1:00 PM - 3:00 PM
Join us for a baile! Learn and dance the traditional steps and figure dances that have been passed down for generations as a counterpart to the violin and accordion-driven melodies of Northern New Mexican music. Lucy Salazar will teach the steps and Lone Piñon will play la camila, la cuna, la varsoviana, and more.
Northern New Mexico música buena evolved together with community dancing in bailes, fandangos, weddings, and celebrations, long before there was a division of audience, stage, and performance that we experience today around music. The melodies and rhythms of the violins, accordions and guitars extended into the community through the feet and bodies of the dancers moving in rhythm, and their energy in motion in turn influenced the musicians. The whole equation and chemistry of the resulting baile (or fandango, as it was called long ago) is joyful, social, cross-cultural, playful, expressive, uplifting, and facilitates community bonding and healing (and it’s good exercise!). Lone Piñon and dance instructor Lucy Salazar work together to renew the structure of music and dance that has been passed down from generation to generation for many centuries but that takes a new form and serves a new purpose each time it is recreated and reembodied by the community of people present. From listening to a recording or concert you can enjoy how New Mexico traditional music sounds, but if you have a chance to come to a baile you will have the privilege of physically understanding why it sounds the way it does.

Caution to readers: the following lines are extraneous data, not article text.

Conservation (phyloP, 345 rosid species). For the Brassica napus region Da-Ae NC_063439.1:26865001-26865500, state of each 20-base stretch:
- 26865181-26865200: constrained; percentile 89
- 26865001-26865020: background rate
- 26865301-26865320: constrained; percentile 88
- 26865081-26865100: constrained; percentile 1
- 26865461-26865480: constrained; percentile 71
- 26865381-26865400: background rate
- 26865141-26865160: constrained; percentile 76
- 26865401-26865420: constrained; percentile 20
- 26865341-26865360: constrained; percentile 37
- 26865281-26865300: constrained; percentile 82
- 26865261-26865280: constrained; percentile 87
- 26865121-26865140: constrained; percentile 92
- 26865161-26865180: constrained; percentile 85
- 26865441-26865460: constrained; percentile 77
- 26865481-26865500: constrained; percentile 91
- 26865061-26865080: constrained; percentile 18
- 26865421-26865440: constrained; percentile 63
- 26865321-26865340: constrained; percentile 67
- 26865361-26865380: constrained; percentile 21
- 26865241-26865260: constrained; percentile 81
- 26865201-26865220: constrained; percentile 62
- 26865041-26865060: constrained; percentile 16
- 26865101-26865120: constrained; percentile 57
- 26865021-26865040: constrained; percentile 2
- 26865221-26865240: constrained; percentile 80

Dances include la varsoviana, valse de la escoba, la vaquera, la cuna, el taleán, la camila, la marcha, las cuadrillas, valse de los paños, and more.
10:00 AM - 11:00 AM
A TIME TO CELEBRATE: "FAB FAVES" AS THE GIRARD WING TURNS 40VIRTUAL TOUR OF MOIFA’s "Multiple Visions: Common Bonds" Do you love Folk Art? Would you love to dive deeper into MOIFA’s Girard Wing with its 10,000 pieces of vibrantly colored and fantastically arranged folk art from dozens of countries? Here’s an all new look with the amazing stops that top everyone’s favorites list. Tour or re-tour—virtually—Alexander Girard’s last massive art installation from the comfort of your home or hotel with fantastic MOIFA docents. If you have been before you will find something new every time. The 10 “stop” tour lasts about 45 minutes. Please note tours run on MOUTAIN TIME. Register for the zoom at the date and time you prefer below:
For all our upcoming events at MOIFA visit https://moifa.org/events/
10:00 AM - 2:00 PM
Free Hands-on Workshops for Ages 3-103
Join Us on Museum Hill Plaza, MOIFA Outdoor Classroom. Make a rain stick and enjoy a free visit to the museum.
Thurs, 7/28 - Rain Sticks
For groups of 6 or more, please call or email Patricia Sigala, 505-476-1212, email@example.com Museum entrance free for Arts Alive! participants during workshop hours.
Arts Alive! A collaborative summer program on Museum Hill at The Museum of Indian Arts & Culture, The Santa Fe Botanical Garden, and the Museum of International Folk Art.
ALL ON-SITE WORKSHOPS ARE FROM 10 AM–2 PM, unless noted. Children must be accompanied by an adult. Please visit the different institutions’ websites for additional information.
Funded by the Museum of New Mexico Foundation and the International Folk Art Foundation.